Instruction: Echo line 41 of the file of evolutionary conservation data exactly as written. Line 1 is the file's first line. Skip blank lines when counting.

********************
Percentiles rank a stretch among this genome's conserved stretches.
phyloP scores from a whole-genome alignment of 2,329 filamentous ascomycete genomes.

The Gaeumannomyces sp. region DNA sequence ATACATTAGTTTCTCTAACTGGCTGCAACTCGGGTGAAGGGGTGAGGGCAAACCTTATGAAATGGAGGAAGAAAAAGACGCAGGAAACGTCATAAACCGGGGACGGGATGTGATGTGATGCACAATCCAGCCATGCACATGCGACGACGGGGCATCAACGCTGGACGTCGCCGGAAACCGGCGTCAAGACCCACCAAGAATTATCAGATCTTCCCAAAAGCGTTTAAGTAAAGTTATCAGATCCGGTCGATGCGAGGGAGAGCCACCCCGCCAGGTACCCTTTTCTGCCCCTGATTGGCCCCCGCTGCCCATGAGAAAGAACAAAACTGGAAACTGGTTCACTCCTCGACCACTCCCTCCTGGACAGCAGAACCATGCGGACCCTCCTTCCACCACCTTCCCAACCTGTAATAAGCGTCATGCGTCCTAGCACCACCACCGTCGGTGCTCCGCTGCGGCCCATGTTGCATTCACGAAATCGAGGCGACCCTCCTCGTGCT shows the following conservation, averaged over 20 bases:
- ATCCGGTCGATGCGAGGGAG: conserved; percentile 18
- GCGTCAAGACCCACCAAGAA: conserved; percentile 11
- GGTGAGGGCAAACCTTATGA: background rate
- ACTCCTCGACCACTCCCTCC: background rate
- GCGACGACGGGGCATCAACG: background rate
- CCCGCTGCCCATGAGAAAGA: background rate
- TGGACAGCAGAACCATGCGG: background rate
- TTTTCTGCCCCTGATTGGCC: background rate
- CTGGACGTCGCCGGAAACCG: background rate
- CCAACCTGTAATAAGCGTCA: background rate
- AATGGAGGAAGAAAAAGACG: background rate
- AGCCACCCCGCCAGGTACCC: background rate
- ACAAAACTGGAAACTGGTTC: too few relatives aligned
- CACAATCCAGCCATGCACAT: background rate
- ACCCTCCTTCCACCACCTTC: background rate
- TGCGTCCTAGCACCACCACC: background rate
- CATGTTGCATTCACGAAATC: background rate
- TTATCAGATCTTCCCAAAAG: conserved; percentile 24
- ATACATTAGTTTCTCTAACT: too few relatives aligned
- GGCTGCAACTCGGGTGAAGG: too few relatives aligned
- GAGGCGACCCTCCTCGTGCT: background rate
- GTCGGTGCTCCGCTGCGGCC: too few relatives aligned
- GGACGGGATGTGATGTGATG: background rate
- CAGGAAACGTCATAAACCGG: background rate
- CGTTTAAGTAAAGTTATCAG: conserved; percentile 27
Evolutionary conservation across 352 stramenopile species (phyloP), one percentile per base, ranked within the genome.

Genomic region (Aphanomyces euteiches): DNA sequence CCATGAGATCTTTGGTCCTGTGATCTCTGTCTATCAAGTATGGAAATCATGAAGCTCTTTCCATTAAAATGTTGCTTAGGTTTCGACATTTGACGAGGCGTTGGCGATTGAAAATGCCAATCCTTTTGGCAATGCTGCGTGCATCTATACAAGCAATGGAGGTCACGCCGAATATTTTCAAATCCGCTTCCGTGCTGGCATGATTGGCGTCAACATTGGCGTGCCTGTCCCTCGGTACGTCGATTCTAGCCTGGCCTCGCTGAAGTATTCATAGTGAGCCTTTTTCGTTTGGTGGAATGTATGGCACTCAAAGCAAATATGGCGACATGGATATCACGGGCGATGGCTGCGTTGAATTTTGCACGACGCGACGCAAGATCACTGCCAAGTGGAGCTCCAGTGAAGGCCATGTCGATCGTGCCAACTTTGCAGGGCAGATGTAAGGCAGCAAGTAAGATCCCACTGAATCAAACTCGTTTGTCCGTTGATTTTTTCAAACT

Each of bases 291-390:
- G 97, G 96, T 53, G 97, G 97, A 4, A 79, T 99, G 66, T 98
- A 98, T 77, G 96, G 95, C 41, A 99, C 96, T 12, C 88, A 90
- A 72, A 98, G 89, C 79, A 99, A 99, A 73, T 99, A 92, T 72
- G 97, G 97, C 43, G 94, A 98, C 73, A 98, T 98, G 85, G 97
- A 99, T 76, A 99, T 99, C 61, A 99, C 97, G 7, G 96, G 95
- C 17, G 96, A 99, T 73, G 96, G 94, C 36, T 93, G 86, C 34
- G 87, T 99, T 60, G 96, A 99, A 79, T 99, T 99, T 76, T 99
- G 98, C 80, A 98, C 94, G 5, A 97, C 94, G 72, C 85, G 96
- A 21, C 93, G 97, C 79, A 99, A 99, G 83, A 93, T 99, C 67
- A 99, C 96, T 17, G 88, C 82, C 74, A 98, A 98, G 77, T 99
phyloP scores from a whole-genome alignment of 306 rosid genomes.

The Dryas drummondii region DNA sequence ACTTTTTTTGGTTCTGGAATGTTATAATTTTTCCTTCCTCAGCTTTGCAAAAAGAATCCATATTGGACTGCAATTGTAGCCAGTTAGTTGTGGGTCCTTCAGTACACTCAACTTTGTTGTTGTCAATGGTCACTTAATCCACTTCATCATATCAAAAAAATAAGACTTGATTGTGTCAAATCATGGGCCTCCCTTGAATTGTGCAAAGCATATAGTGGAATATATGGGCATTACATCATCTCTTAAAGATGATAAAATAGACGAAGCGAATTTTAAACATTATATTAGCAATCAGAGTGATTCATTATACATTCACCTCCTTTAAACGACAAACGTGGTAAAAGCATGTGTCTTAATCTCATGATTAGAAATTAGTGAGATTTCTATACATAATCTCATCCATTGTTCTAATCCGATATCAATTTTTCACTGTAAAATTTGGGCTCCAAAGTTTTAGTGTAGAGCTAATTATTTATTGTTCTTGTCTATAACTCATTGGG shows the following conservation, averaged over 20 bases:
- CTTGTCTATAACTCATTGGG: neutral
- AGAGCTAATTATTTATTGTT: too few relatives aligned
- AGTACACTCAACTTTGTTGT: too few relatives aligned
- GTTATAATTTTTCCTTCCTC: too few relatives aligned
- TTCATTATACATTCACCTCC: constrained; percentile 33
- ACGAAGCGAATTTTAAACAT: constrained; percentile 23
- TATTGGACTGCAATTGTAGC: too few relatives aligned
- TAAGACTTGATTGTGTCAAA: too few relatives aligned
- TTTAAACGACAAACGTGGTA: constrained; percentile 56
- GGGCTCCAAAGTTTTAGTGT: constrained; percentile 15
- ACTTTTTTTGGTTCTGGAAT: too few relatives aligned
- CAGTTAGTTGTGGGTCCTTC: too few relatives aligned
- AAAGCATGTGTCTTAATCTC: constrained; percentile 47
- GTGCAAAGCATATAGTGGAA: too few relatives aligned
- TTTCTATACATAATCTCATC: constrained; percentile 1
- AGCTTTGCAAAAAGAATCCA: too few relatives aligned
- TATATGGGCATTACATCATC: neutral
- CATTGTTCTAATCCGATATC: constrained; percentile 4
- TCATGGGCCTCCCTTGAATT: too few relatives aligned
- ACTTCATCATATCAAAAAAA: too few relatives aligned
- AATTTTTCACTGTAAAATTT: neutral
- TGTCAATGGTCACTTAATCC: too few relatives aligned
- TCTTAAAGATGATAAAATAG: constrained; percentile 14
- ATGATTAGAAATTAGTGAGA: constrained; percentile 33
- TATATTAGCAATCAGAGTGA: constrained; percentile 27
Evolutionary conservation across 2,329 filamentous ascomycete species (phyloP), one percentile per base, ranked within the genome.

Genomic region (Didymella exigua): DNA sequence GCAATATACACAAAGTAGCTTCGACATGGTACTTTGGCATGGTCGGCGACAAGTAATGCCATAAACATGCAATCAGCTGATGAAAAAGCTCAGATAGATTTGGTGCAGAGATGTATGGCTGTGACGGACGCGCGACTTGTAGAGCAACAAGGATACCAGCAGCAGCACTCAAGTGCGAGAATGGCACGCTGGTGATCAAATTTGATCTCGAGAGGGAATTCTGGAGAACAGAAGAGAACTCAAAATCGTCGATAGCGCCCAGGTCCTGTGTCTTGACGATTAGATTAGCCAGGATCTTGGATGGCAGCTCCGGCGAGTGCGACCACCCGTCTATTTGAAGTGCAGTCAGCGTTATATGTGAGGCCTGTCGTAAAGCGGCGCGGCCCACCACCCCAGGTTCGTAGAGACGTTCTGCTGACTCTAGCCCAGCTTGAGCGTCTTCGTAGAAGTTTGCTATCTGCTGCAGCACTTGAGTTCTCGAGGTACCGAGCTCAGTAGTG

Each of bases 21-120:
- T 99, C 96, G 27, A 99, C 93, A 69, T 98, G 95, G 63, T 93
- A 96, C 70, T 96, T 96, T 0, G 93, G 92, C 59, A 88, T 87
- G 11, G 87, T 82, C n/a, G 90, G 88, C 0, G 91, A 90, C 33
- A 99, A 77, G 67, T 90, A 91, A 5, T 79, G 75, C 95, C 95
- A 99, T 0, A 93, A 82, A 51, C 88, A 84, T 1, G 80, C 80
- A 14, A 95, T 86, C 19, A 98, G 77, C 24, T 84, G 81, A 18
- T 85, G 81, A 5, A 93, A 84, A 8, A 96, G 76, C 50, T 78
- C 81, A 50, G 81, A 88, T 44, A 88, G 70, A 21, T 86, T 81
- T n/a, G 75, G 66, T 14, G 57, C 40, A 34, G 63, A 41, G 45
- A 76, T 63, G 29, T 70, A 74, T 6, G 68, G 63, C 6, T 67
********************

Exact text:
- A 99, C 96, T 17, G 88, C 82, C 74, A 98, A 98, G 77, T 99